As a personal injury lawyer, some of the most heroic clients I have ever represented have been people who have suffered brain injuries and traumatic brain injuries (TBI). It is hard to convey how hard these clients had worked to re-learn ordinary tasks like walking, reading, talking, and remembering. One client, who had loved to read, wound up with not just double, but quadruple vision after his traumatic brain injury. I still marvel when I think about it, but somehow he figured out how to read again by staring at the center of the page and then rotating his eyes in a circle.

My TBI clients have spent countless hours working crossword puzzles and playing memory games to try to regain their skills. They carry notebooks and devise systems that will help them remember to do the routine tasks most people remember effortlessly.

Some of my clients were left in a coma-like state, unable to move, speak, or even blink voluntarily. A number of them were probably suffering from “locked-in syndrome” – meaning they could hear and perhaps even see what was going on around them, but they could not communicate in any way. One especially precious client could not speak or communicate in any way, or even blink – but tears rolled down her face every time her very young children came in the room.

Many people are surprised to learn that a brain injury can change a person’s personality. A person with a brain injury may become aggressive or angry; on the other hand, the person may become more passive. Either way, all of the person’s relationships are affected.

Which brings me to another group of courageous folks – the families of people with brain injuries. I have seen a husband polishing the nails of a wife who could not speak or move in any way – “because,” he told me shyly, “she always just had to have her fingernails done!” I have seen a father put aside his dream of opening his own business in order to help a son – who had become angry and aggressive – learn to live with an irreversible and serious brain injury. Outsiders see that one person has been injured, but the truth is that the whole family has been injured – and the whole family is responsible for the triumphs, both large and small.

So to all of these people — I salute you, and I dedicate this section of resources to you.



A brain injury can occur when the brain is deprived of oxygen, as sometimes occurs in a birth or a respiratory arrest.

The brain also can suffer a traumatic injury, which means sudden, physical damage. The brain can suffer a traumatic brain injury, often called TBI, even when there are no signs on the outside of the head. The brain is relatively soft, and it can be damaged when the head suddenly accelerates or decelerates, or rotates or twists.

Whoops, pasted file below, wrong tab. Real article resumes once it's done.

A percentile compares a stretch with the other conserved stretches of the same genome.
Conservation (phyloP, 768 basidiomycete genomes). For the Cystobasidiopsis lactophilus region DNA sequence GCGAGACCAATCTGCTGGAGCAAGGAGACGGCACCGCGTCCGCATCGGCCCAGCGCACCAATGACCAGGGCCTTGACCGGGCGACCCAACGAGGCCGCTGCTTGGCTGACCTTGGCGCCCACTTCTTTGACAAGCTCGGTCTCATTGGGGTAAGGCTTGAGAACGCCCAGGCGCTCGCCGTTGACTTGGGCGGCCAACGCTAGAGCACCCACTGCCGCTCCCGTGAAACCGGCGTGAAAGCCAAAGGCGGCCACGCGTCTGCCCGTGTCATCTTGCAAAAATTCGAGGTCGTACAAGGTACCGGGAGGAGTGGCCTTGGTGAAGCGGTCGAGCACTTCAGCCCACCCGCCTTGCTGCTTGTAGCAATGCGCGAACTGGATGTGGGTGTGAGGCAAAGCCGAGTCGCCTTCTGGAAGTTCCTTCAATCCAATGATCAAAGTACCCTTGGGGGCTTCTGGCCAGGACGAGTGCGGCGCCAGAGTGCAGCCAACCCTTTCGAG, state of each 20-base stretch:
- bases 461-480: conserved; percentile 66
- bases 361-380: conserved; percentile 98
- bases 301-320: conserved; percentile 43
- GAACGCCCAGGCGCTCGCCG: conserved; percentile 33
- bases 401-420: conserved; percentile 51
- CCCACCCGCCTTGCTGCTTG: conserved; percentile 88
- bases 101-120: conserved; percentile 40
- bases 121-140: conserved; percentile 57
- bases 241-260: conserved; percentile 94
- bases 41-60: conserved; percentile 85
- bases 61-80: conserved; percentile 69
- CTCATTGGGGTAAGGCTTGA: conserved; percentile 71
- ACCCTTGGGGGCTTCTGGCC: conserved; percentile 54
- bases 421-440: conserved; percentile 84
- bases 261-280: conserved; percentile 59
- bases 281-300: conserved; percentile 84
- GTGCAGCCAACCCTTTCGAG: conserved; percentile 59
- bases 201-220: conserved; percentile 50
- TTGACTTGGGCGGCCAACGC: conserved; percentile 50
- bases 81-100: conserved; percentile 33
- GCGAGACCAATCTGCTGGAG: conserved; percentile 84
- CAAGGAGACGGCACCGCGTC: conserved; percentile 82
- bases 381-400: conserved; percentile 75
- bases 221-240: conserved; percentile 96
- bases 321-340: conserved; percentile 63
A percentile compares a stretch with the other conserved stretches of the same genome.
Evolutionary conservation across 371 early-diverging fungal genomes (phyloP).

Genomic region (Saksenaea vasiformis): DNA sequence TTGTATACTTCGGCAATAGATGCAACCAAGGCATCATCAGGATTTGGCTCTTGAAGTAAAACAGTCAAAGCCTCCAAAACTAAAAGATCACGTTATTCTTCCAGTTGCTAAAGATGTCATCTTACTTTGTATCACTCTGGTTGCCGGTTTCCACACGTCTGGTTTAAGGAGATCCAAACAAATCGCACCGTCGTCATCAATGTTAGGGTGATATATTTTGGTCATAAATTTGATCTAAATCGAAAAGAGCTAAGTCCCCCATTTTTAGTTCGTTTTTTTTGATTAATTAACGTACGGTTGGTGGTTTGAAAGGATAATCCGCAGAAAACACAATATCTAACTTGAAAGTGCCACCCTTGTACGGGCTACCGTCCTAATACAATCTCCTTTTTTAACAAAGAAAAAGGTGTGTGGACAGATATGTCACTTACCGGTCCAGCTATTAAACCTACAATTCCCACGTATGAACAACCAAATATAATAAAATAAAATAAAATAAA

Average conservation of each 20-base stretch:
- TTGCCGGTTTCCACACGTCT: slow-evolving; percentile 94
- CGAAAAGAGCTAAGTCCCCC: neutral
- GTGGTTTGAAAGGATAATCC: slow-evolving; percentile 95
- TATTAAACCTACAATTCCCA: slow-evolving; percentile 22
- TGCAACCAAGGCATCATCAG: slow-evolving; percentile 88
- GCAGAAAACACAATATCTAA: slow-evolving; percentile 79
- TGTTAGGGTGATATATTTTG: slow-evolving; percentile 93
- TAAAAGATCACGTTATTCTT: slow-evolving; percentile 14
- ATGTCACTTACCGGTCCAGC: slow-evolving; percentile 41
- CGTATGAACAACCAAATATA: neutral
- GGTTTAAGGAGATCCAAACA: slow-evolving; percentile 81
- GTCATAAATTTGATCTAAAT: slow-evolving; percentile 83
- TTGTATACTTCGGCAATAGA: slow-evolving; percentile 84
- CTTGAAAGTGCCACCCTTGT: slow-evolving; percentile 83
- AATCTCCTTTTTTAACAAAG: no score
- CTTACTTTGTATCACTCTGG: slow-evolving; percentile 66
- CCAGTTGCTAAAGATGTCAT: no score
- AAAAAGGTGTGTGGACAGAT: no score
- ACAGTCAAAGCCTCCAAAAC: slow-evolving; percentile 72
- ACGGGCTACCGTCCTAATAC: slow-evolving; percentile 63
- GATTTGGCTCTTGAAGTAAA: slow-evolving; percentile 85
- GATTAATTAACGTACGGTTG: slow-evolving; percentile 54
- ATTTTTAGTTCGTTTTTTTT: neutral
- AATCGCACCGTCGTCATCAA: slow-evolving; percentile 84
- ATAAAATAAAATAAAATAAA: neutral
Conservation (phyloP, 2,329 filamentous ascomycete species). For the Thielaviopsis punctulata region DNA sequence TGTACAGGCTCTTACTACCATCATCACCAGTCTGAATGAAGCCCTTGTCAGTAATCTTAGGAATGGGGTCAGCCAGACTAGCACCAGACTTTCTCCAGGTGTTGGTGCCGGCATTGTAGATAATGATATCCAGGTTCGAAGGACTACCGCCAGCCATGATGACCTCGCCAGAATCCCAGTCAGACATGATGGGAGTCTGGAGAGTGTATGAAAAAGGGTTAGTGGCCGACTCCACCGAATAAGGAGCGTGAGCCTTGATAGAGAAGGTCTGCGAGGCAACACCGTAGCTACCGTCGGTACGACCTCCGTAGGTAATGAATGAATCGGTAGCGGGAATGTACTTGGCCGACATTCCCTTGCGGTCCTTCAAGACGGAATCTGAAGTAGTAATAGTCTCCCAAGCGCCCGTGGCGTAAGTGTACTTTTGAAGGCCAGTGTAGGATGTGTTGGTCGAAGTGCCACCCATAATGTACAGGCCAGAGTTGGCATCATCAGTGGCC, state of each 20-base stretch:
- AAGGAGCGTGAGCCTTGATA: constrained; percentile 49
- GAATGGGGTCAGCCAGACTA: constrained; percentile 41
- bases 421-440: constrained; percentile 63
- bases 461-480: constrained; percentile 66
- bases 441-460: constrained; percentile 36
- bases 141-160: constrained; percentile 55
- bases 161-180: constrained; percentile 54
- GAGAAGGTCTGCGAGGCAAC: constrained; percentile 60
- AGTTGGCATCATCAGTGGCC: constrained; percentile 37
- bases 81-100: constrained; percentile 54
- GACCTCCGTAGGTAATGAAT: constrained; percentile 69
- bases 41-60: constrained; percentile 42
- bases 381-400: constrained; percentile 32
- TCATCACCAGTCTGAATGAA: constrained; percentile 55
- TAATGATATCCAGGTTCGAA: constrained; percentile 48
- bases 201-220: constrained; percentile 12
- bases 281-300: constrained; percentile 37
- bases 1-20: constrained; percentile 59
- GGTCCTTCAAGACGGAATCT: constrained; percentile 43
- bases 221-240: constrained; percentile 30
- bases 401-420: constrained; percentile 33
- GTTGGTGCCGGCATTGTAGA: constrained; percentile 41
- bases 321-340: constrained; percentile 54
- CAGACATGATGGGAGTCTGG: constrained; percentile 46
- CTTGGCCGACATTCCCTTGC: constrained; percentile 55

Motor vehicle crashes account for about 20% of all brain injuries that require at least a trip to the hospital. 35% of serious traumatic brain injuries occur in falls. 10% of all serious TBI occur as a result of assaults.

Each year some 1.7 million Americans sustain a traumatic brain injury. CDC’s Report, Traumatic Brain Injuries in the United States. Medical costs and indirect costs of traumatic brain injury cost our nation $ 60 billion a year.


Use these links to learn more about head injuries.



UAB TBI Model System
University of Alabama/Birmingham


Northern California Traumatic Brain Injury Model System of Care
Santa Clara Valley Medical Center (SCVMC), San Jose, CA


The Rocky Mountain Regional Brain Injury System (RMRBIS)
Craig Hospital, Englewood, CO


Midwest Regional Traumatic Brain Injury Model System
Rehabilitation Institute Research Corporation, Chicago, IL


Michigan Traumatic Brain Injury Model System (SEMTBIS)
Wayne State University, Detroit, MI


Mayo Clinic Traumatic Brain Injury Model System
Rochester, MN

New Jersey

Northern New Jersey Traumatic Brain Injury System (NNJTBIS)
Kessler Institute for Rehabilitation, West Orange, NJ

JFK-Johnson Rehabilitation Institute TBI Model System
JFK Johnson Rehabilitation Institute, Edison, NJ

New York

New York Traumatic Brain Injury Model System (NYTBIMS)
Mount Sinai School of Medicine, New York, NY

North Carolina

Carolinas Traumatic Brain Injury Rehabilitation and Research System (CTBIRRS)
Charlotte Mecklenburg Hospital Authority, Charlotte, NC


Ohio Regional TBI Model System
Ohio Valley Center for Brain Injury Prevention and Rehabilitation, Columbus, OH


The Moss Traumatic Brain Injury Model System
Albert Einstein Healthcare Network, Philadelphia, PA


North Texas Traumatic Brain Injury Model System (NT-TBIMS)
The University of Texas Southwestern Medical Center, Dallas, TX

Baylor Institute for Rehabilitation
Baylor Health Care System, Dallas, TX

The Texas TBI Model System of TIRR
TIRR Memorial Hermann, Houston, TX


Virginia Commonwealth Traumatic Brain Injury Model System
Virginia Commonwealth University, Richmond, VA


University of Washington Traumatic Brain Injury Model System
University of Washington, Seattle, Washington


NINDS Traumatic Brain Injury Information Page
National Institute of Neurological Disorders and Stroke

Injury Prevention and Control: Traumatic Brain Injury
Center for Disease Control

Shepherd Center
Atlanta, Georgia

Traumatic Brain Injury Survival Guide
Dr. Glen Johnson, Traverse City, Michigan